I couldn't help taking note of the two he was serving, a sharp-featured man with dark hair sprinkled with grey, and a woman with a crooked back. They both looked done in, but while the man was slicing the pie into quarters the woman said, "I'll need something stronger than wine. What else have you got?"

"Is she in that much pain, then?" asked Gair kindly. "The poor lass! I've some Kygur, or there's a bottle of Kairhum wine."

"Stronger than wine, I said," the woman said sharply.

"No, mistress, you see—it's boiled down, like, and the water's drawn off and leaves the alcohol behind. It's strong, right enough."

The man barked a harsh laugh. "Kairhum is it. That stuff'11 take the shine off old leather, Rella, and Lanen's not used to spirits. Trust me, it'll help her until we can fetch a Healer from Verfaren."

"Bring it then, quickly," said the woman.

Gair turned to me. "Will, I—"

"Go. I'll get our beer, you help these folk."

I brought a brimming jug and three leather tankards to th table Vil and Aral had dragged over to the fire. "Did you hea any of that?" I asked quietly. I glanced at the older couple They were eating quickly, but more than half of the pie sa untouched in its dish.

"Not a thing," said Aral. She drank off a full tankard of Gair's best brown ale and sighed deeply. "Blessed Shia, that tastes wonderful. Where's the food? I'm starving."

"Coming. Gair's fetching strong spirits for those folk-seems there's more of their party and one of them's in a bad way." I lowered my voice. "They're heading for Verfaren to fetch a Healer."

To my astonishment, Vilkas rose instantly without saying a word and moved towards the corner where the others sat, Aral and I, of course, followed after. As always. I'll say this for the lad, he'd have made a fine player.

Vil stood before them and bowed. "Your pardon, my lord, my lady," he said. "My friend could not help but hear your conversation. You seek a Healer?"

The man just frowned at him, but the woman stared straight into his eyes. "Yes. We need the best Verfaren has and we need them quick. What has it to do with you?"

Vilkas drew himself to his full height. He was in a dreadful state, dishevelled and weary as he was, but there was a light in his eyes that would not be ignored. I think the day had been too long for him, too full of death and battle, too close to the dark places in his soul. He was at the same time exhausted and in that strange place beyond exhaustion where we are stronger than we ever imagine. Certainly, he risked a damn sight more than he should have.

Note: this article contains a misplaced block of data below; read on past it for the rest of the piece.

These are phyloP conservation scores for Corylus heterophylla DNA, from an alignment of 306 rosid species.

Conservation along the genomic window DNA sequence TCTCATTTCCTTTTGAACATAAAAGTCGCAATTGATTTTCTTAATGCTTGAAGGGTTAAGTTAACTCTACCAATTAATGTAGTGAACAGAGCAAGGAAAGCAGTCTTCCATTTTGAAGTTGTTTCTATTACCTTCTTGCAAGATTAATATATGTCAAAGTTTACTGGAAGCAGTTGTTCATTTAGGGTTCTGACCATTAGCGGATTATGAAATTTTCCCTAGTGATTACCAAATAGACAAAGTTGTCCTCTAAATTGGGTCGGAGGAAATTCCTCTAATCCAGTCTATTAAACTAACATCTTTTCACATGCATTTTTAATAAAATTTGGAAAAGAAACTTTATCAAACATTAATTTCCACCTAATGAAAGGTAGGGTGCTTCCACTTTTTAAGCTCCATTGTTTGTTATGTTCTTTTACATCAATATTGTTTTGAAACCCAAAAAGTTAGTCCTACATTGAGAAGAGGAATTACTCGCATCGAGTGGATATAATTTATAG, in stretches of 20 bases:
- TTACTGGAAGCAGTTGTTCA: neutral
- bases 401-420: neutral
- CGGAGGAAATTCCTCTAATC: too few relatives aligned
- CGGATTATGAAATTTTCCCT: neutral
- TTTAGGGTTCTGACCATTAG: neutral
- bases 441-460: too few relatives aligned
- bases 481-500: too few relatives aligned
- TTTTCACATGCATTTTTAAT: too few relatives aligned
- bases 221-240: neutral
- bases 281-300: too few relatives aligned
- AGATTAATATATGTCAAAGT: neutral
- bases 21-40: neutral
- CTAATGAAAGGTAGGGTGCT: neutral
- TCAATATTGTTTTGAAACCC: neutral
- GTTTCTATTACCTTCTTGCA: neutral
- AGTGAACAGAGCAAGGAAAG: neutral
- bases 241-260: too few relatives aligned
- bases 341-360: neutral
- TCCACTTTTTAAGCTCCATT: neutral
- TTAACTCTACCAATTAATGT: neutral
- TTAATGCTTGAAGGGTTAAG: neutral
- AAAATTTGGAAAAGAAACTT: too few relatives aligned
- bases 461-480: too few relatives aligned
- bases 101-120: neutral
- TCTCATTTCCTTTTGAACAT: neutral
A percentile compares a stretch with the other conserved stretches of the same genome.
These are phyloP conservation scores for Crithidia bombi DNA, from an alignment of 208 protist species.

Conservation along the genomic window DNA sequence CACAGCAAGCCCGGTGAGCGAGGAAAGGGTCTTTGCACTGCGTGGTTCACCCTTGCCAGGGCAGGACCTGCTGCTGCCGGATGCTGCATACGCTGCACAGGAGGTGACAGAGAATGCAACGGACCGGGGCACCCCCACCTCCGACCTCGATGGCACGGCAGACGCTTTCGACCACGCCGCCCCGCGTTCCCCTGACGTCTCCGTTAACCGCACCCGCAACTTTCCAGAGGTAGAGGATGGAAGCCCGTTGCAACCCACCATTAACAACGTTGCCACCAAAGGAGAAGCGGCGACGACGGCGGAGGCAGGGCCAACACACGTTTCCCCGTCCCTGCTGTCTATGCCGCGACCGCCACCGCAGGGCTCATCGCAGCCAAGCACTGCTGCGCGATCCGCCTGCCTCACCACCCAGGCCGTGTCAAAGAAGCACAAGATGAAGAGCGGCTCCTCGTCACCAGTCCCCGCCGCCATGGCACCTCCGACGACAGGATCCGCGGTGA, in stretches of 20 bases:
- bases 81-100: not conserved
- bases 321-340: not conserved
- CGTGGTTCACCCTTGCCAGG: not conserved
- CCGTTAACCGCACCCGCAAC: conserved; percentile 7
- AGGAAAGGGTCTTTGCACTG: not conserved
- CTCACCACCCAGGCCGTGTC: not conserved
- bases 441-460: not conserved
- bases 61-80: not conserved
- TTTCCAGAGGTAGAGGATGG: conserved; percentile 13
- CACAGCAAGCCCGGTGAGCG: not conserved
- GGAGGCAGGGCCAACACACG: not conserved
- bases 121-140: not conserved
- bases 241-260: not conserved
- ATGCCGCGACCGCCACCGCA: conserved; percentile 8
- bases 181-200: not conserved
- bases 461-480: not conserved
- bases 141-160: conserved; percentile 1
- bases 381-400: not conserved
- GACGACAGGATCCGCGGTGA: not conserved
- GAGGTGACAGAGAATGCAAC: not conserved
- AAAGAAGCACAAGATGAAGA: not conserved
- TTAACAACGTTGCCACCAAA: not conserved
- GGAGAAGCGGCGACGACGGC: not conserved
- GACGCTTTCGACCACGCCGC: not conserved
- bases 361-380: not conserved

"Everything, lady," he said. "At Verfaren today, one of the people I loved best in the world was killed by the head of the College because she dared stand up for me and mine. I would keep even a chance-met soul out of the clutches of that demon master lest the same fate befall them. I am a Healer, in the service of the Lady Shia, the mother of us all. It is my duty to serve those in pain. How can I help?"

"Hells' teeth, you puppy," muttered the woman, staring around her to be certain we were the only souls about. "How dare you say such things about the Archimage?"

"Because they are true," said Vilkas loudly. He was burning bright now, not with his corona but with a bone-deep anger that had at last found an outlet. "I am no fool, mis-tress," he said, his brilliant eyes alight with his fury. "I know all too well the powers ranged behind Berys the Bastard, but from this moment I refuse to support his lies. He is a demon master and a murderer and I will do all in my power as long as I live to bring about his downfall."

"And if I were to tell you that I am an assassin, and in his service?" said the woman harshly.

Vilkas wrapped a shield of power about her instantly and she was held motionless. The man beside her hardly moved, but he was watching carefully. "Aral," said Vilkas.

Aral moved forward and joined her corona to his, muttering,

"Great, thanks Vil, now we're both in it." She gazed closely at the woman through her corona. "It could be, Vil. She has killed before—but I'd swear she has not the slightest touch of Raksha-trace."